If you think about Europe and student exchanges, you’ll bump into a thing called Erasmus Program. Established in 1987, creating mobility opportunities for student from all over Europe and around the world (Erasmus Mundus), it is the most notorious and successful way of experiencing international education. Nowadays, you have Erasmus students communities in most cities around Europe, from under 10 students in small towns till thousands in the big cities. Giving that, there are some patterns in any Erasmus generation, creating types of students depending on their way of perceiving the European mobility.
1.The Depressed One
Having a gloom perspective on the day to day life in their hometown and expecting that moving out and trying a new environment will come in pack with with that happiness they are craving for. This students arrive and realize that their way of thinking didn’t change a bit, as they are still spending most of the time at home, isolated and even more anti-social. Changing country for a while and getting to know a different culture is beneficial, but only if you are able to open to it and stop expecting too much from life and people around you. Being a stuck up b**ch wont help you or anyone else.
2.The Party Monster
Treating the mobility as a trip to Vegas, using lines like “What happens in Erasmus stays in Erasmus”, this type of student is ready for parties and will have plenty of them. Spending most of their nights meeting single-serving friends and most of the days trying to beat hangovers, they only make short visits to the university, just to let others know they’re still alive. They tend to skip the education part from the agreement and focus on getting it on the field, by meeting different people and having deep conversations to be remembered, or not. The important part is that they stay true to themselves and don’t have much expectations. They just go with the flow.
3. The Nationalist
There is this phenomena of groups formed by peeps from the same country. Even if one of the aims of an Erasmus mobility is to get to know people from other countries, they choose to stick to their compatriots all the time. They feel uncomfortable among other foreigners and only socialize with the ones speaking their mother tongue. The main reason for closing themselves that way is because they are insecure on their ability of speaking another language even if they have a good level of understanding. When you get to know them and their stories, you’ll see they don’t do it on purpose, they are really talkative once comfortable with you.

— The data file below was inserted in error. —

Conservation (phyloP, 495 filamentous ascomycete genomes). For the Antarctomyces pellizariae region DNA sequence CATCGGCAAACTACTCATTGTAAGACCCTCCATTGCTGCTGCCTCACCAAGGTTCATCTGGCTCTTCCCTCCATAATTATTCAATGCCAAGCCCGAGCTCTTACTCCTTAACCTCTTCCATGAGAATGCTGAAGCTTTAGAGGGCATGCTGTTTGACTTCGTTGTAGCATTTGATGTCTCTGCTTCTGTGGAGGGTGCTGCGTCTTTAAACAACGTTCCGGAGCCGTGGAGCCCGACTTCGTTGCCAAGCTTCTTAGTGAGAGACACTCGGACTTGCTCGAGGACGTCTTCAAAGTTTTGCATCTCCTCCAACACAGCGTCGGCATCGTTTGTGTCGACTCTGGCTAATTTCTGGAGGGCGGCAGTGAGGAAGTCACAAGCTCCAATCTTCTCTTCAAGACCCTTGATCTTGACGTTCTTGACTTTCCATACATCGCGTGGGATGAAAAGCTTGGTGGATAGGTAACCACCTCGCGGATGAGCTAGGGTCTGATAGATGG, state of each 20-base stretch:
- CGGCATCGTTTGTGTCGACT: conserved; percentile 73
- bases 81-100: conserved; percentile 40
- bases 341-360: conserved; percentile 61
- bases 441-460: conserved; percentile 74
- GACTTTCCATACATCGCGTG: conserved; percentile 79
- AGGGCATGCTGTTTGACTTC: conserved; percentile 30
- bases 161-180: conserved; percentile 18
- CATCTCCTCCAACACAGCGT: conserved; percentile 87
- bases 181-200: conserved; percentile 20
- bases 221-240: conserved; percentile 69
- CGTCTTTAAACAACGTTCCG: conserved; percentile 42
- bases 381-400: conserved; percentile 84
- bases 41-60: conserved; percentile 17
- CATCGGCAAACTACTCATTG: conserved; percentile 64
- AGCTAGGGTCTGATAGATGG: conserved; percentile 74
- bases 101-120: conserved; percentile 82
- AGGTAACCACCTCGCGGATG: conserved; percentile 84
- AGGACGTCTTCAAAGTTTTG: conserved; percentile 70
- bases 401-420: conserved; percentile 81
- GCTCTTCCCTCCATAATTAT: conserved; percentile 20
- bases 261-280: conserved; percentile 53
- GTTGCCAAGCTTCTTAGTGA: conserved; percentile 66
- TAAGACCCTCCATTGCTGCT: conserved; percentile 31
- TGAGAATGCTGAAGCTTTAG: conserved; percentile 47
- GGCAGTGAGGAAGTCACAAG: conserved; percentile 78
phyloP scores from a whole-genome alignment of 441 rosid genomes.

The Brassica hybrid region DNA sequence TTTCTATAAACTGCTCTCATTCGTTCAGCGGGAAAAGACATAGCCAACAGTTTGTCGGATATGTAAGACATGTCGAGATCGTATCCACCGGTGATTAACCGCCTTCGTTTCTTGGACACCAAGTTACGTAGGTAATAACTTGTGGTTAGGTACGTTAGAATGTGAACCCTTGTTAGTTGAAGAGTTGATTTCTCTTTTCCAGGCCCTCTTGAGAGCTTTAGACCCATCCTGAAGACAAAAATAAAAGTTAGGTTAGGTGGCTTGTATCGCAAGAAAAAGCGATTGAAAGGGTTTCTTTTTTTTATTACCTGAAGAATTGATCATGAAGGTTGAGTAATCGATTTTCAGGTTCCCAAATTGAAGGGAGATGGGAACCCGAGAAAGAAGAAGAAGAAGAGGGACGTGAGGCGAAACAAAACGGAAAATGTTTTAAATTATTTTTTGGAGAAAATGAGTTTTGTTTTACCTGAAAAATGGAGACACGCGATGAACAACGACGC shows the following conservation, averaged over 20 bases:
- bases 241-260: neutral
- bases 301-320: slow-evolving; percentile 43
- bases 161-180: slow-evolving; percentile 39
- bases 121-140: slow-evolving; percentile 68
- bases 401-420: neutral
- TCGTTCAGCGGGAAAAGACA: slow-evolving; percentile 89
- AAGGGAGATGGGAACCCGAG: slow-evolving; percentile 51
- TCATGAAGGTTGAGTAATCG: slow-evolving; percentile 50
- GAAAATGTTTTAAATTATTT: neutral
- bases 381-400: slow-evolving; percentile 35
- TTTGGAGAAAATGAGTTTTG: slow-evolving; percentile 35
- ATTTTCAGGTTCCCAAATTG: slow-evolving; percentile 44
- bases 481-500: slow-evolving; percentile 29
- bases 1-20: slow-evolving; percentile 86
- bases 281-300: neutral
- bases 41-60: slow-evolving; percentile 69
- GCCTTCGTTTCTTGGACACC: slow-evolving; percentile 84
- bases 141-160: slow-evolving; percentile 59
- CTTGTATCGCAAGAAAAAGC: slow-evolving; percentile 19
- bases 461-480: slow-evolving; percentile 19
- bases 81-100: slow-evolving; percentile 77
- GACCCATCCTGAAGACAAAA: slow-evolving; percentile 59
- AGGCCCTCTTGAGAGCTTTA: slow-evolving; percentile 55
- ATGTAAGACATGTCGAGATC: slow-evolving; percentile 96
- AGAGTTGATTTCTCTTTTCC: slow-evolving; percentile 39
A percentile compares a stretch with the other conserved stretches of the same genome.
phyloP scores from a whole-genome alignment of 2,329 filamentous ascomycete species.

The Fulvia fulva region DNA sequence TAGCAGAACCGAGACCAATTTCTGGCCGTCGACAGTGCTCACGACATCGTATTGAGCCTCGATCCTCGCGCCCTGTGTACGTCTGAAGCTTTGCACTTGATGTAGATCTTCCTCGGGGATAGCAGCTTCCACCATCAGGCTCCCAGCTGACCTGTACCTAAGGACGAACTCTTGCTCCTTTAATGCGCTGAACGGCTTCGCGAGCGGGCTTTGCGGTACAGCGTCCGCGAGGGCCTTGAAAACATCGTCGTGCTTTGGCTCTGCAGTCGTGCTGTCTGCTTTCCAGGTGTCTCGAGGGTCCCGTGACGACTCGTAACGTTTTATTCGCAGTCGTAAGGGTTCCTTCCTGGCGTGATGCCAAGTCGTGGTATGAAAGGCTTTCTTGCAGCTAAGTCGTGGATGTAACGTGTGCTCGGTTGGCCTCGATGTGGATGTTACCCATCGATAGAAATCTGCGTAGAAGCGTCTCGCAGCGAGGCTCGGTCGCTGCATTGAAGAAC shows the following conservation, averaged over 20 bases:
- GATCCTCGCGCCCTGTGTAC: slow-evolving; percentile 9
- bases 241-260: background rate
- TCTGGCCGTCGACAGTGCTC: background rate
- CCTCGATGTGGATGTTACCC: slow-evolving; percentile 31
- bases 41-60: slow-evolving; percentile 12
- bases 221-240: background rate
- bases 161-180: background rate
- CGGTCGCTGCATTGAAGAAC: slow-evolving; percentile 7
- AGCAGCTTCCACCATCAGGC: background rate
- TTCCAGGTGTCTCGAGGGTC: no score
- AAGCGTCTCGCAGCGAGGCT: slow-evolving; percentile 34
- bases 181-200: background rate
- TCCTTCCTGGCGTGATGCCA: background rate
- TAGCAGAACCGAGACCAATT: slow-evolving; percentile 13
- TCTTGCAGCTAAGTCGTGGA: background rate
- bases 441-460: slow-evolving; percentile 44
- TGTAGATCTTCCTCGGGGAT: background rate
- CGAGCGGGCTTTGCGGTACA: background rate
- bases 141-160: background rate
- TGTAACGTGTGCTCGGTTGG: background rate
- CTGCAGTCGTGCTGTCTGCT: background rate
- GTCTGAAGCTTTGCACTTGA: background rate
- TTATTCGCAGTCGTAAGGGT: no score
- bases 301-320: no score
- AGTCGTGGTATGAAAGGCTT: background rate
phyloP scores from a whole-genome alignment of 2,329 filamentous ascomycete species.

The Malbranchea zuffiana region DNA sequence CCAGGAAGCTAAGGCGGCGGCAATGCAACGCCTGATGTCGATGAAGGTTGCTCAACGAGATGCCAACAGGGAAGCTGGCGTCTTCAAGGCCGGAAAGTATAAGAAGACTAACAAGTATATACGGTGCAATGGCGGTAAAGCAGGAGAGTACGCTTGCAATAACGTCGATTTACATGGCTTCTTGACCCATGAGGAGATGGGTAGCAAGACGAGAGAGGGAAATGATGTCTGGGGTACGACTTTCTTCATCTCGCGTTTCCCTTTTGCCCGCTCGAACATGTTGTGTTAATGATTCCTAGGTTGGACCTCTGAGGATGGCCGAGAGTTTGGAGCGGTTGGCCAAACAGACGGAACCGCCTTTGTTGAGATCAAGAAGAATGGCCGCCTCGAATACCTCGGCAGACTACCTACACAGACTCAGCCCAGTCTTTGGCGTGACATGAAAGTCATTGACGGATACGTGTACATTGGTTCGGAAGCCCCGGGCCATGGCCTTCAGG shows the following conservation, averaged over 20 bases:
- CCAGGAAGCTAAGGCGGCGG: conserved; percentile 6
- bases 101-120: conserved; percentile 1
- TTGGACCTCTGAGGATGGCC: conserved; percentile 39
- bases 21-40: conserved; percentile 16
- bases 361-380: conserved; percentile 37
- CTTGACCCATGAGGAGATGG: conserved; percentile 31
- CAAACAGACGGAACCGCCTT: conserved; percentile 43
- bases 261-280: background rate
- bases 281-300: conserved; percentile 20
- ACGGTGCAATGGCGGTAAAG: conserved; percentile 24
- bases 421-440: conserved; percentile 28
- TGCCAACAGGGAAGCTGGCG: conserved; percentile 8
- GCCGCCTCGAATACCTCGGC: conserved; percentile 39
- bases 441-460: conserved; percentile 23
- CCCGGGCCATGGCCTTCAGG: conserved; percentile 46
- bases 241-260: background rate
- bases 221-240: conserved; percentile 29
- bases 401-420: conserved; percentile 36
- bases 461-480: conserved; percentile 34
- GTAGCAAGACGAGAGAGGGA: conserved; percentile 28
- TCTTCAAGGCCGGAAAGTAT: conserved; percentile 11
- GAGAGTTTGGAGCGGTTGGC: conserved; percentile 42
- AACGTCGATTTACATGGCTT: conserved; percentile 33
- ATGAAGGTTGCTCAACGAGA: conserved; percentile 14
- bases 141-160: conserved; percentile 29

In this case, Erasmus is a bridge to a broader the international experience. When they arrive in the destination country they don’t really want to experience the usual Erasmus activities. They are more interested in getting to know the locals, the hidden places and other alternative activities happening in the city and around. Making native friends is giving them a cultural pleasure, but they are also eager to meet a lot of international people living in the area. Basically, they try to use the experience for themselves and getting the most of it while focusing on education, interesting social activities and travelling around. They will end up having lots of connections and create long-lasting friendships with people from all over the world.
5. The Studious One
Taking the programme very seriously and getting ready to work hard for those good grades they want and deserve, they are really ambitious, taking extra classes of everything and getting their schedule full of academic activities to train their intelligence or developing new skills as much as possible. They don’t bother too much with social activities, but they do attend the ones that raise their interest and don’t intervene with their classes. They usually get the results they’re looking for on the educational level and get to expand their knowledge on different fields, while keeping everything else on the floating line.
This 5 types shows us how exciting and multicultural the Erasmus program is, having a crazy amount of students, having different perspectives and approaching their international mobility in their own way.
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